Since this website was started in 2006, we’ve been told countless times that bug bombs (total release aerosol foggers) are not effective for dealing with bed bugs (Cimex lectularius) because they don’t penetrate into harborage areas.
We are also told foggers and bombs may spread bed bugs, making problems worse. It is well known to researchers also that the pyrethroid insecticides commonly used in these products are also ones to which populations of bed bugs are increasingly resistant.
Expert opinions have for many years been fairly clear on the fact that foggers/bombs are not a good method to treat bed bugs. (Based on this input, we even have a FAQ about foggers and bug bombs, originally dating from 2007.)
Here are some sources (bold type = emphasis added):
- On page 25 of the July 2006 Bed Bug Code of Practice (PDF), Dr. Stephen Doggett states,
“Aerosols should never be used as space sprays for bed bug elimination; the fine droplets simply will not penetrate into the locations where the insects hide. As most contain pyrethroids, there is an associated excitatory flushing effect and by spraying into a space rather than harbourage areas, the bugs are likely to disperse and can spread an infestation. Like aerosols, the smoke generating insecticides (known as pyrotechnics) or total release insecticides (‘bombs’) are also unlikely to penetrate into harbourage areas.”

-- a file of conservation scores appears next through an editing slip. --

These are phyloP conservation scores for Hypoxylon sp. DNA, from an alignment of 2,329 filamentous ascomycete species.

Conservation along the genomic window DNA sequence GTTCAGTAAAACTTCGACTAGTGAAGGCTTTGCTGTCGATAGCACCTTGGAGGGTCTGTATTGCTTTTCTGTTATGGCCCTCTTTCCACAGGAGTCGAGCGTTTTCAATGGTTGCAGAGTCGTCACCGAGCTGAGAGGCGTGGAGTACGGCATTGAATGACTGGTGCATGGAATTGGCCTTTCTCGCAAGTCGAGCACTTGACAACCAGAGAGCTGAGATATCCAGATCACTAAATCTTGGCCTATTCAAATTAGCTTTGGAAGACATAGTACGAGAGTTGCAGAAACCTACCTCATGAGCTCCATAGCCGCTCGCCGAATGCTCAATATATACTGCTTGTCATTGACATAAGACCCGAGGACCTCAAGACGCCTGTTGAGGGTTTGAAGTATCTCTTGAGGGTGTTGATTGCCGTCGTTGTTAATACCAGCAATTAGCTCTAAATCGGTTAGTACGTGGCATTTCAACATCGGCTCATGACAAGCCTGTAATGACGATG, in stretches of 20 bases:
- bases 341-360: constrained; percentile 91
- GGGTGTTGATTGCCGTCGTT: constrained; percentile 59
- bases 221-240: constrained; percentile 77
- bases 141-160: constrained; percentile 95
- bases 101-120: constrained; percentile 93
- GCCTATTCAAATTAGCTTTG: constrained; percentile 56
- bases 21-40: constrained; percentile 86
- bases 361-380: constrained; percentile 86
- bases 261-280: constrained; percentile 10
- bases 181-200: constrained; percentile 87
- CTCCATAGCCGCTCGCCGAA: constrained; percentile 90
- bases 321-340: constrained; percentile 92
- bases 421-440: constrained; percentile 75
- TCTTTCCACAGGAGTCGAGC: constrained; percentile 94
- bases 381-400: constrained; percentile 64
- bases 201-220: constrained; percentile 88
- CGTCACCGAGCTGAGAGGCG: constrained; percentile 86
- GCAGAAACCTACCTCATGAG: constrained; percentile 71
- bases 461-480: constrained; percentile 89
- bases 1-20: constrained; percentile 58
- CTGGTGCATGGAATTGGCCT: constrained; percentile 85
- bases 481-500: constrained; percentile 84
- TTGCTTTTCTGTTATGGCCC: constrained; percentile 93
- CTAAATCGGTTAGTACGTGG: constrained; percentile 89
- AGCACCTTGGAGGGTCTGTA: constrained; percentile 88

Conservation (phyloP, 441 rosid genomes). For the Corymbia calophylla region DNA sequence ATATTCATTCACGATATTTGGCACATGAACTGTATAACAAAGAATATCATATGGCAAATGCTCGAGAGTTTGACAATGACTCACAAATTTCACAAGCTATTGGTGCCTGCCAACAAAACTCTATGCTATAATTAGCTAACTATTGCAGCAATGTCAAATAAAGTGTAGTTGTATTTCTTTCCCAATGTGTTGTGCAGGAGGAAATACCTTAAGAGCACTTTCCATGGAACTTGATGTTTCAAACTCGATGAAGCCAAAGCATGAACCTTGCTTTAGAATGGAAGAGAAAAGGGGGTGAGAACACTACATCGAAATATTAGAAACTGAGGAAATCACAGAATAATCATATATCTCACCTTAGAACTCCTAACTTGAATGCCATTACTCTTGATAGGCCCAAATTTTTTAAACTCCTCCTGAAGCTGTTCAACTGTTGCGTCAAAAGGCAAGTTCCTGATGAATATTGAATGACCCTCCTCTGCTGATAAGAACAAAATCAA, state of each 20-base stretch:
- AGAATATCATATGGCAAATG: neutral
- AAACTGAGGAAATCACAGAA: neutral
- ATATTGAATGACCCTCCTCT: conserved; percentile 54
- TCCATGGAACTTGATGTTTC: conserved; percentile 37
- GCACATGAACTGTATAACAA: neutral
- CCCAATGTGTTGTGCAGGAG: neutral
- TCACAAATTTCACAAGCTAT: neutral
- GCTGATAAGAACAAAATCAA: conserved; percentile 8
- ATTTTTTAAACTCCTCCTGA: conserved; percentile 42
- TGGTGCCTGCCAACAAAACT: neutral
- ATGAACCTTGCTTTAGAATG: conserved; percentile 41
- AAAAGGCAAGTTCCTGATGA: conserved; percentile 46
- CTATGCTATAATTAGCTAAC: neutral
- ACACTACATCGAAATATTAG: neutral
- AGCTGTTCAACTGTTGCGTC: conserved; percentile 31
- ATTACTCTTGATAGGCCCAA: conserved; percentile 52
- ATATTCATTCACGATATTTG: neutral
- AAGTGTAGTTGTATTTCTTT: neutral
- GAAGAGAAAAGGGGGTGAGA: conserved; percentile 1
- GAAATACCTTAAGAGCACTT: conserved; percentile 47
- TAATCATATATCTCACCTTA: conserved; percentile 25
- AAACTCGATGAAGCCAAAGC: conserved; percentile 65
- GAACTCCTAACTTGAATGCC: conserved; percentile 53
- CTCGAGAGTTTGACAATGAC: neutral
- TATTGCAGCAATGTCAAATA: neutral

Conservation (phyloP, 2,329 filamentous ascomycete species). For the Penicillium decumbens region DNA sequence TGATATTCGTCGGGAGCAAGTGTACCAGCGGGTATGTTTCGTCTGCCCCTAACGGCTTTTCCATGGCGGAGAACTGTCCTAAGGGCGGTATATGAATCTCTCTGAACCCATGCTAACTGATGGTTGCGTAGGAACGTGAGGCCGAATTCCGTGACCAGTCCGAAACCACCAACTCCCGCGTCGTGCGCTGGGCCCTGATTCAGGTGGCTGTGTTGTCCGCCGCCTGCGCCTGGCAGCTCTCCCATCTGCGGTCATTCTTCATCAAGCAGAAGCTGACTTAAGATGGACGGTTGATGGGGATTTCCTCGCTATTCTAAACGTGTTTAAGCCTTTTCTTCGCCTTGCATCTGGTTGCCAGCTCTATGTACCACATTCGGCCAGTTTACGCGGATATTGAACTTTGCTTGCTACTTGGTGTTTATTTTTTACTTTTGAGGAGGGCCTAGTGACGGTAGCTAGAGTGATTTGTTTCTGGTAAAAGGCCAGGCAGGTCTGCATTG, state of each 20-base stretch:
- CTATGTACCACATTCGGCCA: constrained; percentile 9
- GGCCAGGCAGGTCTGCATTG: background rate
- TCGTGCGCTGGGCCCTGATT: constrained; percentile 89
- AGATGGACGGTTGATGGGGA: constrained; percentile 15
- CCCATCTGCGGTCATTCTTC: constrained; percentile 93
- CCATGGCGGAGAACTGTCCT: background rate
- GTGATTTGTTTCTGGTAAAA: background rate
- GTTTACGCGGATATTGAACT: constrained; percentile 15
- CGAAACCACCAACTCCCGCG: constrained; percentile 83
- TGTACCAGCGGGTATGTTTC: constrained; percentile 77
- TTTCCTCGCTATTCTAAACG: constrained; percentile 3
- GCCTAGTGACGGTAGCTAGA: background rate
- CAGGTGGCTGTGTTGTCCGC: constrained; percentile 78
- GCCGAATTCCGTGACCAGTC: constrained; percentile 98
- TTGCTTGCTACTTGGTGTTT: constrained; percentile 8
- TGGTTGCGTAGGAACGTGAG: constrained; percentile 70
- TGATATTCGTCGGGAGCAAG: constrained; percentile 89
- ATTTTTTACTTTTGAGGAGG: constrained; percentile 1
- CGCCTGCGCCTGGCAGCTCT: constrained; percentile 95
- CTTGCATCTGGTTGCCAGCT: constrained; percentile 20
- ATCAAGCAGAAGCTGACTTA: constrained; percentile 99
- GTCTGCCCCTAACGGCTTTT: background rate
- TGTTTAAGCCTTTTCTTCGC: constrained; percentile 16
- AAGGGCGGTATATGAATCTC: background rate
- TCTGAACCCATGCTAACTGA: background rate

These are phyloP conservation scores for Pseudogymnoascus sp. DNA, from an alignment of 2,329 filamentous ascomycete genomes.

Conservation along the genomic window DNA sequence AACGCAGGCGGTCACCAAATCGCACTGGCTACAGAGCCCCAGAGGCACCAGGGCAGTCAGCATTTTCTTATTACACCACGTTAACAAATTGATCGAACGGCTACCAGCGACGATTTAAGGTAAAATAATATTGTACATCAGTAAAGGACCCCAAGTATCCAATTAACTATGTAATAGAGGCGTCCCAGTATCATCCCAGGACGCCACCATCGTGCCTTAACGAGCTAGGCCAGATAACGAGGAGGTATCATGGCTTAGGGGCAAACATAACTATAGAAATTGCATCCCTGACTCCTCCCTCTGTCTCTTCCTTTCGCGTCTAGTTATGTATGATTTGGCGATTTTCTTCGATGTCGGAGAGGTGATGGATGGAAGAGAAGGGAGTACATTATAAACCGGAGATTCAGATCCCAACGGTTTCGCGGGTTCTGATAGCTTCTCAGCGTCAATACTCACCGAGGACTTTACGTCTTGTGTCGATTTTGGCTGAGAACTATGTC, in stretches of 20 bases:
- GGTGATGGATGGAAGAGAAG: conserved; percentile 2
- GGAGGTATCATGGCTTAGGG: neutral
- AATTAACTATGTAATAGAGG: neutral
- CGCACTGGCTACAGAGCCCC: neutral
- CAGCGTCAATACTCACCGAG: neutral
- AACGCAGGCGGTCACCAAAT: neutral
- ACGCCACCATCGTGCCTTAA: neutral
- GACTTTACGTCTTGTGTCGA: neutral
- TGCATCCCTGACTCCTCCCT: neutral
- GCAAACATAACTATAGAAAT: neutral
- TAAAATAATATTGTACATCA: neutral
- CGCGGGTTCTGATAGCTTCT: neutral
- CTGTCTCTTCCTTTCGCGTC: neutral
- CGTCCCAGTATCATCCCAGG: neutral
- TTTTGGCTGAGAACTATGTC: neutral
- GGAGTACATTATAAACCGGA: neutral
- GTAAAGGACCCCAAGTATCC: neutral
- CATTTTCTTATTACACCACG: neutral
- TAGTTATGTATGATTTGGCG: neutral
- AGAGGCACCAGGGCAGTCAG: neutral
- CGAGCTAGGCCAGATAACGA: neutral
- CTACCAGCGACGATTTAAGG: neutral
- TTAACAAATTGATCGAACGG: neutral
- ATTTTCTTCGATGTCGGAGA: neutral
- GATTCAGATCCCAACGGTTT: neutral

- The New York City Health guide “Preventing and Getting Rid of Bed Bugs Safely” (PDF) from 2009 warns consumers, “Foggers and bug bombs are not effective against [bed bugs]” (page 7) and “Do not use pesticide bombs or foggers to control pests. They can make conditions worse” (back page).
- Dr. Michael Potter’s article Limitations of Home Insect Foggers (“Bug Bombs”) from 2010 warns of the dangers of repellency, the limited effectiveness of pyrethrins, and potential fire hazards for consumers. Note that Dr. Potter’s comments are not solely relevant to the use of such a product against bed bugs, but more generally.
- The Environmental Protection Agency’s “Safety Precautions for Total Release Foggers,” warned consumers as of November 2011 that, “Foggers and bug bombs do not control bed bugs.” Interestingly, as of May 2012, this language has been changed to “Foggers and bug bombs should not be used as the only method to attempt to control bed bugs.” (The EPA page’s main focus is not on bed bugs, but on foggers/bombs more generally, and on safety — because these products are potentially dangerous.)
- University extension services and entomology department fact sheets recommend against the use of foggers for bed bugs. For example, North Carolina State University notes that “Foggers will not eradicate a bed bug infestation.”
- Similarly, Dr. Stephen A. Kells and Jeff Hahn of the University of Minnesota Department of Entomology note in “Prevention and Control of Bed Bugs in Residences,”
“…bug bombs, also known as total release foggers, are popular but are not effective when treating bed bugs. These products throw insecticide into air of which very little, if any, comes in contact with bed bugs which are hiding in cracks and behind and under objects. Its use will not have any impact on a bed bug infestation. Unfortunately, it is too easy for people to misuse or over use bug bombs which can result in unnecessary pesticide exposure. Bug bombs are also potentially flammable if used incorrectly.”
Many, many more examples abound.
While the information above was freely available for the public if they went looking for it, there hadn’t until now been any formal research studies documenting the ineffectiveness of aerosol foggers against bed bugs.